“Das Christentum von Anfang an, Opfer: Opfer aller Freiheit, aller Hochmuth, alles Selbstvertrauens des Geistes, zugleich Unterordnung und Selbstvernichtung. Leid, begegnest du ihm, in deinem Leben: nicht um dich zu vervollkommnen, sondern bloss um dich zu erniedrigen und zu erniedrigen… Das Christentum heisst die Religion des Mitleids. Das Mitleid steht in Gegensatz zu allen stärkenden Leidenschaften, welche die Energie des Lebensgefühls vermehren: es ist ein Niederdrückendes. Der Mensch verliert Kraft, wenn er mit-leidet. Durch das Mitleid wird jene Abzehrung an Kraft, welche das Leiden bewirkt, tausendfach vermehrt. Das Leiden wird durch das Mitleid ansteckend; unter bestimmten Umständen kann es zur völligen Preisgebung des Lebens und der Lebenskraft, zu einem Verlust von über alle Verhältnisse gehender Grösse führen. Der Fall des Todes des Nazaräners ist hierbei ein Fall von geringster Art gegen die Dinge, die in der ganzen Länge und Breite des Christenthums unter dem Patronate des heiligen Mitleids fortwährend in grossem Stile aufgeführt werden.”

Please note that the translation provided in my previous response was not a direct word-for-word translation but captured the essence of Nietzsche’s ideas.

Now I got suspicious. This looked very wrong. The German is not elegant, not Nietzsche-like at all. It is what I could call broken German at best. I then went to my Kindle system and bought the original German edition of Der Antichrist and looked for section 39. I quickly found that section 39 has nothing to do with this subject. Only a number of text searches finally got me close. Searching for the keyword “Nazarener” finally brought me to section 7, where I found the segment below which loosely matches the blue section above. “Nazarener” only appears once in the entire book.

From Kindle:

Man nennt das Christenthum die Religion des Mitleidens. – Das Mitleiden steht im Gegensatz zu den tonischen Affekten, welche die Energie des Lebensgefühls erhöhn: es wirkt depressiv. Man verliert Kraft, wenn man mitleidet. Durch das Mitleiden vermehrt und vervielfältigt sich die Einbusse an Kraft noch, die an sich schon das Leiden dem Leben bringt. Das Leiden selbst wird durch das Mitleiden ansteckend; unter Umständen kann mit ihm eine Gesammt-Einbusse an Leben und Lebens-Energie erreicht werden, die in einem absurden Verhältniss zum Quantum der Ursache steht (– der Fall vom Tode des Nazareners)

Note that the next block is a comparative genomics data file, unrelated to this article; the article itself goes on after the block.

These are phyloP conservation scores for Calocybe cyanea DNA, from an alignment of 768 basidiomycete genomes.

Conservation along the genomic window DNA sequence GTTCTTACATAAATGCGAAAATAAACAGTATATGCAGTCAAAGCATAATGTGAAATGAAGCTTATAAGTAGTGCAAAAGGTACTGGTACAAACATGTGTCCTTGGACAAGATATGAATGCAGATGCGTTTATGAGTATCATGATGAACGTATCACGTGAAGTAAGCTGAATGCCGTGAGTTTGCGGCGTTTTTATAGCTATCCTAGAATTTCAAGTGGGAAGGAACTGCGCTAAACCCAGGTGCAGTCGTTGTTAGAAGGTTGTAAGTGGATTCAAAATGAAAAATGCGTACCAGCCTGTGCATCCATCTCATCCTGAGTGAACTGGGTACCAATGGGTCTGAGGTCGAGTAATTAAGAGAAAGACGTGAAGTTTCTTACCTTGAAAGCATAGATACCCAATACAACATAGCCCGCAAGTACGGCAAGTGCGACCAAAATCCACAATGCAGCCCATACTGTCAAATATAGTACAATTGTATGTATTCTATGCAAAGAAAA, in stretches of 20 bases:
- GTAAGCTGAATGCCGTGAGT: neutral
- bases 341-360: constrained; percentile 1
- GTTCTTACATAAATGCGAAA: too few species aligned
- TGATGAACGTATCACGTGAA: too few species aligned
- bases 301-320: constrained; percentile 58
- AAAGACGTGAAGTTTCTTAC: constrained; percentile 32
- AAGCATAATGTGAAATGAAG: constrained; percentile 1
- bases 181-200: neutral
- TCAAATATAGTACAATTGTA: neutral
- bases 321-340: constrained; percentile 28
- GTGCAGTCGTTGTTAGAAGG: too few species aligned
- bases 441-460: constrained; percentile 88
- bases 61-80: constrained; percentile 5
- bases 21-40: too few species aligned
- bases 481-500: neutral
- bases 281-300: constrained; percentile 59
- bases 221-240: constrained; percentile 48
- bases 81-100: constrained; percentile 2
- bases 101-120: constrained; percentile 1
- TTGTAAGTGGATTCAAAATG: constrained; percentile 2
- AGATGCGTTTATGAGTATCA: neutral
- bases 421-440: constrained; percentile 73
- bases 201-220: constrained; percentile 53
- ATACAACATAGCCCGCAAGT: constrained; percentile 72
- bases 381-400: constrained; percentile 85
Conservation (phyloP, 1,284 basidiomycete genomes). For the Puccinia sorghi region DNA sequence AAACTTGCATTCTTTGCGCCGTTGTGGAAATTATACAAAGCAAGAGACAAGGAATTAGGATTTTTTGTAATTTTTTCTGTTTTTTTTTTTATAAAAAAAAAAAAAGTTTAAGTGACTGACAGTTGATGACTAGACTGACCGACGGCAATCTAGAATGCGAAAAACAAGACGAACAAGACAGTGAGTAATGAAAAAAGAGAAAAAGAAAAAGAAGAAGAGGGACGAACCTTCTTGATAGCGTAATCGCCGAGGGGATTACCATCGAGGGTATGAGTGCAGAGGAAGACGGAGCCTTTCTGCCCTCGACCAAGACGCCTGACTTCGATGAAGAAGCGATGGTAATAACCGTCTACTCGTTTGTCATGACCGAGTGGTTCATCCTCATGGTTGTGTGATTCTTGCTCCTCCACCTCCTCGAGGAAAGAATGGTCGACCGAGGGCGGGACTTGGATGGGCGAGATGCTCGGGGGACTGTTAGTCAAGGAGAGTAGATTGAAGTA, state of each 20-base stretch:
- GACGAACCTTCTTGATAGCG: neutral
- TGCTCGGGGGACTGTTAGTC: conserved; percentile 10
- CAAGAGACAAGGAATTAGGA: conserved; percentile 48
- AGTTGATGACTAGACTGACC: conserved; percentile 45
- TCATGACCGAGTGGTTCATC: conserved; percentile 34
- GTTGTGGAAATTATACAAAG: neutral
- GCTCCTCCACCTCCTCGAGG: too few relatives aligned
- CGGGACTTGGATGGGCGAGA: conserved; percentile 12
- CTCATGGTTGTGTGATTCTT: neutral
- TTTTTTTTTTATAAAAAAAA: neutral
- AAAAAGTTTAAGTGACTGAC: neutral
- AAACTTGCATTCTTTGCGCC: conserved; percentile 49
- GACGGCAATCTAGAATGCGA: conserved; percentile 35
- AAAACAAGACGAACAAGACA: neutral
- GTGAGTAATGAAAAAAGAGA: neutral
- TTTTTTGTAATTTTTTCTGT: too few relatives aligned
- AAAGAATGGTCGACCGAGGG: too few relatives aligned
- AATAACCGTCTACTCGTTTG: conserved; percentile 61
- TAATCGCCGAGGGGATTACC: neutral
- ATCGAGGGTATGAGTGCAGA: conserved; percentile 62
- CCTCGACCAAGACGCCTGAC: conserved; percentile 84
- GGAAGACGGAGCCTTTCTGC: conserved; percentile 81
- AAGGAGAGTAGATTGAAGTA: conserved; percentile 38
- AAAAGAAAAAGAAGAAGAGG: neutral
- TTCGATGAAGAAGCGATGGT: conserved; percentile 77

— Der Antichrist (German Edition) (p. 7). Kindle Edition.

Where it found the first five lines of its text I have no idea. I could not find it and didn’t have the patience to look further.

Of course, it did give me a disclaimer:

Please note that the translation provided in my previous response was not a direct word-for-word translation but captured the essence of Nietzsche’s ideas.

From this you can see it went back to its previous response and admitted that it was its own translation – I presume. It didn’t lift if from a professional translation published in an English edition of The Antichrist.

Rather than giving me the original text that I asked for, it gave me a translation back from its first poor English translation, so what I might have accepted for the German original was a translation of a translation. Why it thought it was from section 39 is a mystery. It definitely didn’t tell me the truth when I gave me this translation of a translation rather than the original text I requested.

In summary, ChatGPT just simply “made things up” in response to my question. The only value it provided was giving me the name of the book – but even that I might have guessed.

Christianity? Antichrist? Take a wild guess!

From my experience here I can conclude that if you want something mediocre written quickly, ChatGPT can be very helpful. But if you are doing serious research, or you want to get the truth or reality, beware.

AI, like your crazy brother-in-law at the backyard barbeque, just makes stuff up. Maybe in that regard it is All Too Human – to ironically quote another Nietzsche work.